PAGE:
Democratic Rep. David Trone of Maryland is also a favorite in his district, which stretches from the D.C. suburbs into the rural western panhandle of the state. Trone, the wealthy founder of the “Total Wine & More” chain, is actually narrowly behind his Republican opponent, Neil Parrott, in the vote count. Trone trails by about 2,800 votes — with thousands of mail ballots left to count that are expected to help him overtake Parrott.
Allocating these seats — districts where our reporting and analysis suggests one of the candidates is the likely, though not certain, winner — adds 11 seats to Democrats’ column, and 4 for the GOP, tightening the battle for the majority. But it also leaves Republicans just three seats away from the majority.
The tally: Democrats 207, Republicans 215, Remaining 13
Democrats will also have to wait a little longer for two of their incumbents to advance, thanks to ranked-choice systems in Alaska and Maine.
In Alaska, Democratic Rep. Mary Peltola is leading — but is a little short of the majority needed to clinch the race outright. That means the race will come down to a ranked-choice tabulation, with the final round almost certainly pitting Peltola against former Gov. Sarah Palin once again.
Back in August, Peltola captured the seat in a special election that ended with her and Palin in the final round of the ranked-choice tabulation. What pushed Peltola over the top was the support of enough voters who had ranked another Republican, Nick Begich, as their first choice — and Begich is poised to finish third again in the general election. The result is likely to be the same: Peltola over Palin in the end.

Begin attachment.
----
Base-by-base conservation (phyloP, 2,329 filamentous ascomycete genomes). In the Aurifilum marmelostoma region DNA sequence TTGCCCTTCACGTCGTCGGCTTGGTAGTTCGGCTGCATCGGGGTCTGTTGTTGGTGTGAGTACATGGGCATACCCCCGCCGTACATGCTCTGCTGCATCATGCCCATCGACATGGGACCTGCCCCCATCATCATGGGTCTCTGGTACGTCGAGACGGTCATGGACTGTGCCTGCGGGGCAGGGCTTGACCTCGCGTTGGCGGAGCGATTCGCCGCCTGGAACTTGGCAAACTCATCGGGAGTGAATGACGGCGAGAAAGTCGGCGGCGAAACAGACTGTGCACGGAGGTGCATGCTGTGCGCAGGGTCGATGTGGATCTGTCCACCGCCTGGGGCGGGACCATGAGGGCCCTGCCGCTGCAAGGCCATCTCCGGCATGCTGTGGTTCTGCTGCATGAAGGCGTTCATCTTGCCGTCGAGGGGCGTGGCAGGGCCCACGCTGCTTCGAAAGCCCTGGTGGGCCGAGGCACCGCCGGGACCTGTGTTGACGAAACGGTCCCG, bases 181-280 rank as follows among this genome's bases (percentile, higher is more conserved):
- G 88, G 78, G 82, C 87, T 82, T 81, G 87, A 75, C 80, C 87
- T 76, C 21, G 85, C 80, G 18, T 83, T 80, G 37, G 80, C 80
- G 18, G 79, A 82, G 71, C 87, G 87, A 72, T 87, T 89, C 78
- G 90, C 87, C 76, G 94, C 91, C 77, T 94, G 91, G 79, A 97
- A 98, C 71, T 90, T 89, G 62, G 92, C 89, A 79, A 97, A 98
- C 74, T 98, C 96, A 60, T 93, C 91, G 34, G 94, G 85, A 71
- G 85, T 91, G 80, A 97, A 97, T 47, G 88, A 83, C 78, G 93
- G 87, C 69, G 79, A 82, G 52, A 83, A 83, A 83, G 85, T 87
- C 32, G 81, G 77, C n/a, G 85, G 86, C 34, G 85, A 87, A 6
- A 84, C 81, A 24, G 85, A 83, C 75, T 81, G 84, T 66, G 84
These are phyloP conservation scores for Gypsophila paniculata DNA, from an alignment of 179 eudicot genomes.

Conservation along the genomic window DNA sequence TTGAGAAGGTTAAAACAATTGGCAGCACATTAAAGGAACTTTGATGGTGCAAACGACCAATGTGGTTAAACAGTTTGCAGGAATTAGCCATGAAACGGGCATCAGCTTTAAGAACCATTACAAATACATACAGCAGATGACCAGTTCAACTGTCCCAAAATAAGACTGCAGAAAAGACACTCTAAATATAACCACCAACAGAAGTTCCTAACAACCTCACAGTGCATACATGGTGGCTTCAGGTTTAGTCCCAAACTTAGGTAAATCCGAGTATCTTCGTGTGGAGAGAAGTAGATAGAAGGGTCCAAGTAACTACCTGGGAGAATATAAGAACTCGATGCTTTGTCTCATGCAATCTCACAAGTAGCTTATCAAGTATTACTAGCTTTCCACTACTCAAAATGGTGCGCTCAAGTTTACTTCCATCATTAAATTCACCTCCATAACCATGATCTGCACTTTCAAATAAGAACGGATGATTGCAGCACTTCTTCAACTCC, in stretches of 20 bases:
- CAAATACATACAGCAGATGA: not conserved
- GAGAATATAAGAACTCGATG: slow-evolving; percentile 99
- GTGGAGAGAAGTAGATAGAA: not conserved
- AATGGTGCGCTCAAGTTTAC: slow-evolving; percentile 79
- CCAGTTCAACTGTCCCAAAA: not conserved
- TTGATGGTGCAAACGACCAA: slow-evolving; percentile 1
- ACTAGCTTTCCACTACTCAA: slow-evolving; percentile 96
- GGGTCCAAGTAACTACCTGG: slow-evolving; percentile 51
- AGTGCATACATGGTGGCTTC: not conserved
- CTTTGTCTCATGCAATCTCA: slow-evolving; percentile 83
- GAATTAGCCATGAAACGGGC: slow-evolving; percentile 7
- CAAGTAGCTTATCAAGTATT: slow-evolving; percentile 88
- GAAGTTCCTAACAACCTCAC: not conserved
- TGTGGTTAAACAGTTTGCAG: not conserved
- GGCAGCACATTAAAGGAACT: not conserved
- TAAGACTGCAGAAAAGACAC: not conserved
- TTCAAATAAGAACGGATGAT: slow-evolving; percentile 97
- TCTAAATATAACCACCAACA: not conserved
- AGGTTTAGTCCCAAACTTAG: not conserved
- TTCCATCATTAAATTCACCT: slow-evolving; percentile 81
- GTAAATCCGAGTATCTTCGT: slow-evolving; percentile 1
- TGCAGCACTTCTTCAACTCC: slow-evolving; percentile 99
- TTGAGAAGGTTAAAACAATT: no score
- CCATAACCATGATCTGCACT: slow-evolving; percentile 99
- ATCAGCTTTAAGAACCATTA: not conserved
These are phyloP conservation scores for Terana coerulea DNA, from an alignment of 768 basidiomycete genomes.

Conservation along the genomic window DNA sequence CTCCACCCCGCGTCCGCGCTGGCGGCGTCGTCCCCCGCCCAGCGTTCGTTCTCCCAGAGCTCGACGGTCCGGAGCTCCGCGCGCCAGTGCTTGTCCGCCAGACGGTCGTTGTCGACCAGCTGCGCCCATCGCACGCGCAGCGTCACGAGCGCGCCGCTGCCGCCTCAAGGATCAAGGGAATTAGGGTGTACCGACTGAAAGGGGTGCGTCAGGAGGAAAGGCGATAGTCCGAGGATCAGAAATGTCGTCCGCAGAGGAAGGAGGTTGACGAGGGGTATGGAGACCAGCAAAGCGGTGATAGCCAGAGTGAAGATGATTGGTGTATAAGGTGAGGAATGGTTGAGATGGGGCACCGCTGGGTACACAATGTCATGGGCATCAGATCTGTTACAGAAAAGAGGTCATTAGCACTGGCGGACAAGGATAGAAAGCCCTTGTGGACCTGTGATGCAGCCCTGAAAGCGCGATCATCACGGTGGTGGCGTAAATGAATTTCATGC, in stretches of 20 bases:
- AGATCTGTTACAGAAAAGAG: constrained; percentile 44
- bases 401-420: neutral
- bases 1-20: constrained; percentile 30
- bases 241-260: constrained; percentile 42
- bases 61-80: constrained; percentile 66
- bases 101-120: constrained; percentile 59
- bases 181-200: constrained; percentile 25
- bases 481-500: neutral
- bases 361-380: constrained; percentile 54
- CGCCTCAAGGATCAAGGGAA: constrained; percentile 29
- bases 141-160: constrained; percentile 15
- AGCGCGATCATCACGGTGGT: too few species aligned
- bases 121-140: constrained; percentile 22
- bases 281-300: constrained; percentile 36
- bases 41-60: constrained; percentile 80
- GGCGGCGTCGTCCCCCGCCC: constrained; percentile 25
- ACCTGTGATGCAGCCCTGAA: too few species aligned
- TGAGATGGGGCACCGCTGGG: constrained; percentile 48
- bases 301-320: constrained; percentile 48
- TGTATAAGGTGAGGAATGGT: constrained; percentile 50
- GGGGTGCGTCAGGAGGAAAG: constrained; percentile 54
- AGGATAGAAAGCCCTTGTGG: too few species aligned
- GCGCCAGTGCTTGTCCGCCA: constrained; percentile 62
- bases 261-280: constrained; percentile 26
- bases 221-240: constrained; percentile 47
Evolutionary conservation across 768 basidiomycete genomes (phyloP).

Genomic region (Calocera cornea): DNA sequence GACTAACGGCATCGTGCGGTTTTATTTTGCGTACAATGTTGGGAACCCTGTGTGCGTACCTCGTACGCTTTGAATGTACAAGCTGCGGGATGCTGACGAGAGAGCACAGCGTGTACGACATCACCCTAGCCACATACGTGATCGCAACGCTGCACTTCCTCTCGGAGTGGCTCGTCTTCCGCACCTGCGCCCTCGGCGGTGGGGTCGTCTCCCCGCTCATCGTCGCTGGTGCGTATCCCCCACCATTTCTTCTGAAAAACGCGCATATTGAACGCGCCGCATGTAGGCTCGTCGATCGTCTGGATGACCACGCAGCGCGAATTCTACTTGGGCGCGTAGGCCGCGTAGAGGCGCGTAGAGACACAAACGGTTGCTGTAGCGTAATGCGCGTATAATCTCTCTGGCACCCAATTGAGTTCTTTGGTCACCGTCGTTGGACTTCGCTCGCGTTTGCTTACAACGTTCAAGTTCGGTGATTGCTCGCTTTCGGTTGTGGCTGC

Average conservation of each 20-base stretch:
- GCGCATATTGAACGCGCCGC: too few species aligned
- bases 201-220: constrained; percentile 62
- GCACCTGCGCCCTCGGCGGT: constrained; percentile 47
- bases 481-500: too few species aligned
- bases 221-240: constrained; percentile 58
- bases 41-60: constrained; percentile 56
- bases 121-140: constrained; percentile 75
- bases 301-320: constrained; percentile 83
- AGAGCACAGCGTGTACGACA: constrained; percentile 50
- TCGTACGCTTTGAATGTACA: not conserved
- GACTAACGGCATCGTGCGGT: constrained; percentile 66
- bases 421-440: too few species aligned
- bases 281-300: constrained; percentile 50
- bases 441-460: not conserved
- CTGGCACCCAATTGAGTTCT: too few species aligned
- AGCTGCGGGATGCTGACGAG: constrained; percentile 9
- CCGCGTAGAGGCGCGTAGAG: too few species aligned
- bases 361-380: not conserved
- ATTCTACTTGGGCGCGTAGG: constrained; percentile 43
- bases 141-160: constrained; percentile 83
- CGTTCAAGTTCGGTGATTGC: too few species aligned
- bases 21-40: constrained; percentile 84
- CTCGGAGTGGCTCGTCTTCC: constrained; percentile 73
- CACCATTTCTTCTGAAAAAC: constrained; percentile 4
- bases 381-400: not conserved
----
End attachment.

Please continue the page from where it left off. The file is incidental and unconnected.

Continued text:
Similarly, Democratic Rep. Jared Golden is in good position for his ranked-choice fight with former Republican Rep. Bruce Poliquin. Golden leads Poliquin in the latest vote count, 48 percent to 45 percent, with independent Tiffany Bond garnering 7 percent.
Bond ran as a moderate, and she was also on the ballot in 2018, when Golden ousted Poliquin from Congress. In that election, Poliquin actually led the first-choice vote count by a little less than 1 percentage point. But Golden eclipsed Poliquin in the vote count, thanks to the second choices of Bond’s voters.
This time, Golden needs far fewer of Bond’s supporters to win, given his lead. He’s the overwhelming favorite; Golden declared victory on Thursday, though Poliquin hasn’t conceded and the race will remain uncalled until the ranked-choice tabulation is run.
That will be next Tuesday in Maine, and on Nov. 23 in Alaska, where they might be more drama in the tabulation for the state’s Senate seat than Peltola’s likely victory.
The tally: Democrats 209, Republicans 215, Remaining 11
The true toss-ups
While POLITICO’s analysis has allocated 22 seats to both parties, there are some races that are truly too close to put in anyone’s column.
Controversial GOP Rep. Lauren Boebert is clinging to an 1,100-vote lead over Democrat Adam Frisch in a surprisingly close race along Colorado’s Western Slope, and it’s impossible to project a winner.
In Arizona, Democrat Jevin Hodge has a small lead over GOP Rep. David Schweikert — but thousands of Election Day votes are yet to be counted, and they’re expected to skew toward the Republican incumbent.
Republican Brandon Williams leads Democrat Francis Conole in Central New York by a little under 4,000 votes — and Conole is holding out hope that absentee ballots in the Democratic city of Syracuse will help him pull it out.
In California’s Central Valley, Republican John Duarte leads Democrat Adam Gray by around 600 votes — less than a percentage point — with only an estimated 52 percent of the vote tallied.
Of the 11 seats that fit into this category, Democrats would need to win nine to clinch the majority, while Republicans only need three. That’s why Republicans are still favored to take a narrow House majority.
Jessica Piper contributed to this report.